Banner of the Maid (PC) Review

By Athanasios 07.02.2020

Review for Banner of the Maid on PC

In the country of its birth, Banner of the Maid has been a relatively successful, indie strategy-RPG, with some great, isometric, pixel graphic-powered battlefields, and beautiful anime character designs within the visual novel-style storytelling part, where the player views the French Revolution from the perspective of Napoleon's sister, Paulina Bonaparte. Lucky for the westerners who wanted to take a look at it, the recent English localization makes it possible for those who don't know Mandarin (50% of the human race?) to enjoy Azure Flame Studio's unrelenting tactical battles.

Taking place in late 18th century Europe, and during the events of the French Revolution, Banner of the Maid follows Napoleon Bonaparte's younger sister, Pauline, as she leads her own army branch, which she aids with her mysterious 'Maid' powers. Those weebs who are now imagining her in French maid attire, dust-cleaning enemies to death... are definitely this critic's kind of people - but no. A Maid in here is basically a woman with special powers, something influenced by the legends surrounding the Maid of Orléans, also known as Joan of Arc.

Sadly, and despite the low-key fantasy elements at hand, both the plot and the characters are all completely forgettable. You'll be hard pressed not to skip dialogue sequences, as they are as dry as reading an assembly manual. People say things, but you won't really "feel" anything. After winning a campaign, for example, many words will be used to say something like "This battle was so hard, but we won," and then you'll move on to the next scene. There was an attempt to have Pauline contemplate on the nature of the conflict at hand, but it's all painfully skin-deep.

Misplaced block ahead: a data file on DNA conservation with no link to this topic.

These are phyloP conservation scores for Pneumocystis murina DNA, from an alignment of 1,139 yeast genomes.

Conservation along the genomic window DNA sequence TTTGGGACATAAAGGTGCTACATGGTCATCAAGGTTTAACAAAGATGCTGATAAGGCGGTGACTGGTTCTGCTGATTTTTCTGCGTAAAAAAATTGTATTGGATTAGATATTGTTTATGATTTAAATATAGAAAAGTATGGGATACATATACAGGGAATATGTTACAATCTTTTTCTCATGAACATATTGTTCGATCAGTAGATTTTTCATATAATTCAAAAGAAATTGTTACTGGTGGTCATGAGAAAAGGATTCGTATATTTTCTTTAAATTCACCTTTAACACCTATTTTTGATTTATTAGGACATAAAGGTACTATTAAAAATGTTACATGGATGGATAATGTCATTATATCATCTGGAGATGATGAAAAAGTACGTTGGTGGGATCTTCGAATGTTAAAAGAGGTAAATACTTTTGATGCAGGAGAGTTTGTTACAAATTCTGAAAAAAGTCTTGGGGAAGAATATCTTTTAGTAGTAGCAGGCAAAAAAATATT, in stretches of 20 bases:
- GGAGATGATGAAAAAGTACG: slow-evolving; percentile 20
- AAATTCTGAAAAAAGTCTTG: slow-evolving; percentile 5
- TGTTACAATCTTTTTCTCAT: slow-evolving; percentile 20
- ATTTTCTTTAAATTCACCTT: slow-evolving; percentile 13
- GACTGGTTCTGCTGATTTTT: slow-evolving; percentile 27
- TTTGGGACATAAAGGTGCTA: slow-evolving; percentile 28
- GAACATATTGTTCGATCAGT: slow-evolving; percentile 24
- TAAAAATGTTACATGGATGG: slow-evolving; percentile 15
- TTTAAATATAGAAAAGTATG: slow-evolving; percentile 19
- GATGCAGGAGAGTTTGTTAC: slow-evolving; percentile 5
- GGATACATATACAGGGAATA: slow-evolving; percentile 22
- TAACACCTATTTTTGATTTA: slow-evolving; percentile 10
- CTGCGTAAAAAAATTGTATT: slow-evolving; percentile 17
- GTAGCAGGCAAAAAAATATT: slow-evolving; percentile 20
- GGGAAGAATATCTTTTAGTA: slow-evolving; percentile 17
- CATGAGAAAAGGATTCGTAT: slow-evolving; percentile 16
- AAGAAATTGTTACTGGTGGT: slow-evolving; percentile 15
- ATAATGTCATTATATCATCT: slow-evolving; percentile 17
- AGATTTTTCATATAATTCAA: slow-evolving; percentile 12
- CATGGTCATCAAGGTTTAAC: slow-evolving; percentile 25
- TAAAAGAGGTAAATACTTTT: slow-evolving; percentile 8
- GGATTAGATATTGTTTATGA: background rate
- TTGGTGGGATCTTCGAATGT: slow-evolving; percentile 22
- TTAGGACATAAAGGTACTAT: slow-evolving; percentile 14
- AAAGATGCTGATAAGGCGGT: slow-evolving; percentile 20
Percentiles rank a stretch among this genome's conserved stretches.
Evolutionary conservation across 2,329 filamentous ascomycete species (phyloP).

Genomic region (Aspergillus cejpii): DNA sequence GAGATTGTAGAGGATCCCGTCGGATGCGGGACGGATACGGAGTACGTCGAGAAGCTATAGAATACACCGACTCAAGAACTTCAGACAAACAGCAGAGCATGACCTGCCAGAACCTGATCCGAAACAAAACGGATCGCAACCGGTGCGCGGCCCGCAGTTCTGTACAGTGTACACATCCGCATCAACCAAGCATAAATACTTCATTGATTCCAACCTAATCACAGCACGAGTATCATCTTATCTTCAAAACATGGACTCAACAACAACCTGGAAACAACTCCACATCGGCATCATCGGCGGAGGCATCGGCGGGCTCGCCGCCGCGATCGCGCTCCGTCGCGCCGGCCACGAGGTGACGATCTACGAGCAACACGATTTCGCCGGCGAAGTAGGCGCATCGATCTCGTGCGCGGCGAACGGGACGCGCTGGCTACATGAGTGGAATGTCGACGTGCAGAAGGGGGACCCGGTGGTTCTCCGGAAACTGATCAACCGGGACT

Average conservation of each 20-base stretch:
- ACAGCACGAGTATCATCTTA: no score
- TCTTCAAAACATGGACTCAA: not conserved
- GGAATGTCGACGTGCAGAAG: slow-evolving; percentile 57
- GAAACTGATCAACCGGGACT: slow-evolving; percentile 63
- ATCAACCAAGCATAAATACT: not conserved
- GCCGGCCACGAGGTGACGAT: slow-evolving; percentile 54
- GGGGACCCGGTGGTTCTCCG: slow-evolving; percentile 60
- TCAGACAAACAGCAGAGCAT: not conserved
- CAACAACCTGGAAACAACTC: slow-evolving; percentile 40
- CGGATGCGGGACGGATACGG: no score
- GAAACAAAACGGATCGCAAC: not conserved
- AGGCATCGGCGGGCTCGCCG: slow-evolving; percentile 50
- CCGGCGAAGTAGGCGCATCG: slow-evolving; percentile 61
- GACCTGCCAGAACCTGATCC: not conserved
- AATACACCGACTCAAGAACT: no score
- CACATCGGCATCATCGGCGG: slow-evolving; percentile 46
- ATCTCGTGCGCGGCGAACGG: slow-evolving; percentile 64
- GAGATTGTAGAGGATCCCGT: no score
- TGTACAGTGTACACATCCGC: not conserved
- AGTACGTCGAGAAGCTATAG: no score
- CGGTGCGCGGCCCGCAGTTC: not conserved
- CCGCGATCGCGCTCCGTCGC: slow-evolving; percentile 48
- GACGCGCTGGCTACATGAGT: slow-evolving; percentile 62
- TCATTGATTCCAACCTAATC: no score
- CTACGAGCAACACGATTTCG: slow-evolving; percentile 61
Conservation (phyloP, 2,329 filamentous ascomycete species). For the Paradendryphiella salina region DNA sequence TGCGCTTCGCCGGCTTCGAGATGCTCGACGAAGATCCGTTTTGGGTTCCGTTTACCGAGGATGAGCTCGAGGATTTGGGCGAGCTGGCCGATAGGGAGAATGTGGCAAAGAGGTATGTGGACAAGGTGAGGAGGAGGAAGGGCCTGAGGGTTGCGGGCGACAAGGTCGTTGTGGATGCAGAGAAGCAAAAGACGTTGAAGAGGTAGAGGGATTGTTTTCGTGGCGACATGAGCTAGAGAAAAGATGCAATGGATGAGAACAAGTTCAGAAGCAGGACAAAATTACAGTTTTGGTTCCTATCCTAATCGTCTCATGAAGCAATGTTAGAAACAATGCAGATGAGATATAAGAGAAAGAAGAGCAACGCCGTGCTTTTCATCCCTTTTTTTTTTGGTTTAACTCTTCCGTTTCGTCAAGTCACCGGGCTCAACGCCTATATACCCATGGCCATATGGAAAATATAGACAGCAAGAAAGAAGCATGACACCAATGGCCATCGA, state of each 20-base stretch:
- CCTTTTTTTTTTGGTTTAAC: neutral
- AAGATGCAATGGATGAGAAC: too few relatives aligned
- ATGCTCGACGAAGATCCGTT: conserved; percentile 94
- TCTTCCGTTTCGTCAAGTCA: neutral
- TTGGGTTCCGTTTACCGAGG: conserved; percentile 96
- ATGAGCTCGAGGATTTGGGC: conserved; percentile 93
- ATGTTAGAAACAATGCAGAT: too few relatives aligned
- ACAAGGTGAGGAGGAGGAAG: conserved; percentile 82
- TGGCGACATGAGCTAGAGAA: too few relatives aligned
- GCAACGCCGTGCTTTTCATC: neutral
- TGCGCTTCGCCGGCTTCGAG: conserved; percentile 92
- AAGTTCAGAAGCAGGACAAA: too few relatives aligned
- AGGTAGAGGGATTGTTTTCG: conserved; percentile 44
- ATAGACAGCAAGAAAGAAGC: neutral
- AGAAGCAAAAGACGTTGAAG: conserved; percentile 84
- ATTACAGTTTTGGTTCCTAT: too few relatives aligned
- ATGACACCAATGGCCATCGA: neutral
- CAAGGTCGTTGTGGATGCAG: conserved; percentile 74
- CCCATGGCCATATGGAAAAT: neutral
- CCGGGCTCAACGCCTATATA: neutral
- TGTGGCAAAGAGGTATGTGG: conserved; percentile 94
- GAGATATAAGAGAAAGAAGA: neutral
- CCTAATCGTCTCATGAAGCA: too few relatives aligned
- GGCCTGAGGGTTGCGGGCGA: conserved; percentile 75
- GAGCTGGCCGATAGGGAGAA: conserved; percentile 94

Screenshot for Banner of the Maid on PC

Maybe the magic of the narrative has been lost in the process of translating it to English, but maybe the story was simply not good to begin with - it's hard to tell, really. On the bright side, the actual localisation has been pulled off mighty fine, despite the inevitable mistakes here and there, like a handful of typos and grammatical errors, which never manage to ruin the experience - too bad there was nothing to ruin in the first place, though. In the end, if you want something that provides a reason to keep on fighting, this is not an SRPG worth a single minute of your time - you are better of reading The Letters of Napoleon to Josephine. In other words, this is all about entering the isometric fray, and using your grey matter to command and conquer.

This is a fairly simple SRPG, with a gameplay loop that's easy to follow. You play 1-vs-1 matches, with characters being able to move on a grid, and then attack, or use an item or skill. It's basically a game of chess, with various types of terrain and weather effects that change your efficiency, like how grass adds to your evasion ability, or how rain forces you to use more ammo, and with small number of different kinds of troops, who follow a simple, rock-paper-scissors logic, with heavy cavalry beating cavalry, riflemen beating heavy cavalry, and so on. Now, it should be mentioned that Banner of the Maid can certainly be enjoyable, despite the lack of something more innovative. This is fun... and then you realise that it's not, and for a multitude of reasons.

Screenshot for Banner of the Maid on PC